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US Seeks Information On Stanford Bank Clients

by Glen Shapiro,, New York

04 December 2009

The Justice Department announced on December 2 that it has filed papers seeking a federal court order authorizing the Internal Revenue Service (IRS) to serve a "John Doe summons" on the court-appointed receiver of the Stanford Group Company (SGC) and related entities.

The John Doe summons requires the receiver to provide documents identifying those US taxpayers holding foreign accounts at or through Stanford Group Company (SGC), Stanford Trust Company Ltd. (STCL) and Stanford International Bank (SIB) during 2002-2009.

Stanford was accused by the Securities and Exchange Commission in February 2009 of operating a fraudulent USD7bn investment scheme. On June 19, 2009, a federal grand jury indicted Stanford for mail, wire and securities fraud.

According to the papers filed in court by Justice Department Tax Division attorneys, the IRS does not know the identities nor the financial investment information of US persons with such offshore accounts, and can only obtain this through the John Doe summons.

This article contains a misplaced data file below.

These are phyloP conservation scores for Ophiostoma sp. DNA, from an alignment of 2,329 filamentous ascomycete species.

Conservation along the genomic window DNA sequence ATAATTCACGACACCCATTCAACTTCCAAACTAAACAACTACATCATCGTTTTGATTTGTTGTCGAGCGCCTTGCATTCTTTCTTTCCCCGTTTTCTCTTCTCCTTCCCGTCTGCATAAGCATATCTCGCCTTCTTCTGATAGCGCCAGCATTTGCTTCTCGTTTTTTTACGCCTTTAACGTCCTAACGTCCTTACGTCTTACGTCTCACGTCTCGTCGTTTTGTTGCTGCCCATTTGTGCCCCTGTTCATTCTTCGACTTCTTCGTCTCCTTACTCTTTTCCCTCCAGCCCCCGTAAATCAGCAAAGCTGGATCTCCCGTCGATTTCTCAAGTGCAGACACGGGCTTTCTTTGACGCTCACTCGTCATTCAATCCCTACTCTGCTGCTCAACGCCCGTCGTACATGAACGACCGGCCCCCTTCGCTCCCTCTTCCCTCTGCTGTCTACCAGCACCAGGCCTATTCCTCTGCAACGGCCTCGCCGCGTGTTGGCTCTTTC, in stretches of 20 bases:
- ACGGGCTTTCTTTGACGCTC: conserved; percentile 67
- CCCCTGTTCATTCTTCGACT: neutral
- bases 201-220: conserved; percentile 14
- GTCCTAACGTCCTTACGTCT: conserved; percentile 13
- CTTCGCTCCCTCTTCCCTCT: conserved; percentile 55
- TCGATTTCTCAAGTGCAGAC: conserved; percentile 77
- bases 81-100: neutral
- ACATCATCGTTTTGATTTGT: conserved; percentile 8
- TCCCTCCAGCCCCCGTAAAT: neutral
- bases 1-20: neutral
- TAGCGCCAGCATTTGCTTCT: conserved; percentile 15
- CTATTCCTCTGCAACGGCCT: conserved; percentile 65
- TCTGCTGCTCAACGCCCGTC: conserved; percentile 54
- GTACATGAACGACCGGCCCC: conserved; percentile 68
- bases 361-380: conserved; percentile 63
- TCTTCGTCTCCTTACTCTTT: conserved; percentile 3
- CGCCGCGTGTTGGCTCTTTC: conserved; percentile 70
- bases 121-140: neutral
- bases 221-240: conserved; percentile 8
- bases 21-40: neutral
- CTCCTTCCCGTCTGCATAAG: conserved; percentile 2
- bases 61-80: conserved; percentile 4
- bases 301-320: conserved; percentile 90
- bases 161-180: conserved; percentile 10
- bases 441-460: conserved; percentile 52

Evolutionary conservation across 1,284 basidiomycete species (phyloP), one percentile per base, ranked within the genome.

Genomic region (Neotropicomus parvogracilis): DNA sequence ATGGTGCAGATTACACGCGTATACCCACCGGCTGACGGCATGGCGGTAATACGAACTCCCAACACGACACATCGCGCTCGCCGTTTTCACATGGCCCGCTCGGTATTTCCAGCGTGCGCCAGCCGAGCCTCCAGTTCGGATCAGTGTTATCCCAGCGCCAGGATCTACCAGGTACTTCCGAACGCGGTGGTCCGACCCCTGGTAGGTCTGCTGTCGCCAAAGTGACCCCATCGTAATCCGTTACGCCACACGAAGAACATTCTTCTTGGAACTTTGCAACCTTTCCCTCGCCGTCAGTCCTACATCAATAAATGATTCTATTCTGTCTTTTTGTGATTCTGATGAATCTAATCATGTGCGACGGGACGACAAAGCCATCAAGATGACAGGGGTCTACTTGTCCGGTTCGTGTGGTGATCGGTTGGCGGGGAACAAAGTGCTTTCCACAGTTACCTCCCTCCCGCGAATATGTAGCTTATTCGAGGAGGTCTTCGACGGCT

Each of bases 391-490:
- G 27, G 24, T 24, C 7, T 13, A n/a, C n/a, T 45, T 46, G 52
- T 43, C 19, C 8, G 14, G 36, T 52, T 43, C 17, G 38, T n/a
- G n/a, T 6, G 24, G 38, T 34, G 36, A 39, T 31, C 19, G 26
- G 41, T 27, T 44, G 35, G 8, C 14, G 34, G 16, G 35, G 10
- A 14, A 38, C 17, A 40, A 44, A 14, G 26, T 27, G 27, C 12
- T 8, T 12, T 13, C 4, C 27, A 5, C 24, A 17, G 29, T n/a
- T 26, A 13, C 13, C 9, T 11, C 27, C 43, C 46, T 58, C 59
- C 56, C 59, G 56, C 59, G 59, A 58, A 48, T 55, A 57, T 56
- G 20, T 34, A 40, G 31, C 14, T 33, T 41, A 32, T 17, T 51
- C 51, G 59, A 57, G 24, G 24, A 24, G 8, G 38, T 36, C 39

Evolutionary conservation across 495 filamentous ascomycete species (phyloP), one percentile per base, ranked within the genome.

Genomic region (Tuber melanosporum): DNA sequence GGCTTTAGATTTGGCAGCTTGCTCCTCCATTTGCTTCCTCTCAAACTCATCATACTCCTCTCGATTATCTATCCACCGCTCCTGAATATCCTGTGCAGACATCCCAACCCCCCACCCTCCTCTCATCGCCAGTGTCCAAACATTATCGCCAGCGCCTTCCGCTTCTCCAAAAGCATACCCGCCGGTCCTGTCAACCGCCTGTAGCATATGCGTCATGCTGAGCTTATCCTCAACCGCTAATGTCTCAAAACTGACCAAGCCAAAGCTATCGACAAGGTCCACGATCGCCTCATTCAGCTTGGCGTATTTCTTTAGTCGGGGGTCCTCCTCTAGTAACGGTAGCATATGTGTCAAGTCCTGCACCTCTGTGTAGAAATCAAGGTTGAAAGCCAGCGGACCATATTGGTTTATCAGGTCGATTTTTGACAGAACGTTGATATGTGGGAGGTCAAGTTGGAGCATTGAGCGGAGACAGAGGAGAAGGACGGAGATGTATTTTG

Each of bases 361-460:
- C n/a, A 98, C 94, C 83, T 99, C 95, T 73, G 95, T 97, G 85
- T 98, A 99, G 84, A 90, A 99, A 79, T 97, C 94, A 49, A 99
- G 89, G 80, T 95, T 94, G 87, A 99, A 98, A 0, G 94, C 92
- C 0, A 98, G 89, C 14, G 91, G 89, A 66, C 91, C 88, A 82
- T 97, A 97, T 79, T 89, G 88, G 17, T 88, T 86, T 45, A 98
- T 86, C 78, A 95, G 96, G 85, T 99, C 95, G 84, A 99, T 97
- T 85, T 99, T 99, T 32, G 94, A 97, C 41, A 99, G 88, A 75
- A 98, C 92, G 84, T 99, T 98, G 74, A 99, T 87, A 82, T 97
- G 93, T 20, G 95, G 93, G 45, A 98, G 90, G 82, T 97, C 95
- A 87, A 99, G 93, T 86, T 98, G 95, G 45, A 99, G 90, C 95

An IRS declaration filed in support of the petition suggests that the agency has evidence volunteered from a US taxpayer that Stanford-controlled entities did not declare to the US tax authority interest or income generated from SIB accounts or certificates of deposits.

The IRS is of the view that many of Stanford's investors may have been under-reporting income, evading income taxes or otherwise violating the internal revenue laws of the United States. The total amount of underpaid tax is currently unknown.

Information obtained from the summons will enable the IRS to determine if Stanford’s US taxpayer clients filed Reports of Foreign Bank and Financial Accounts (FBARs).

Any US taxpayer who has a financial interest in or signature or other authority over any foreign financial account (including bank, securities, or other types of financial accounts) must file an FBAR if the aggregate value of the financial accounts exceeds USD10,000 at any time during a calendar year.

IRS Revenue Agent Daniel Reeves, who filed the agency's declaration, confirmed that the tax authority suspected that a large number of FBARs may not have been filed by US owners of the offshore SIB CDs.

"We will work hand-in-hand with the IRS to vigorously enforce the tax laws against those taxpayers who use offshore accounts to evade taxes," concluded John A. DiCicco, Acting Assistant Attorney General for the Justice Department’s Tax Division.

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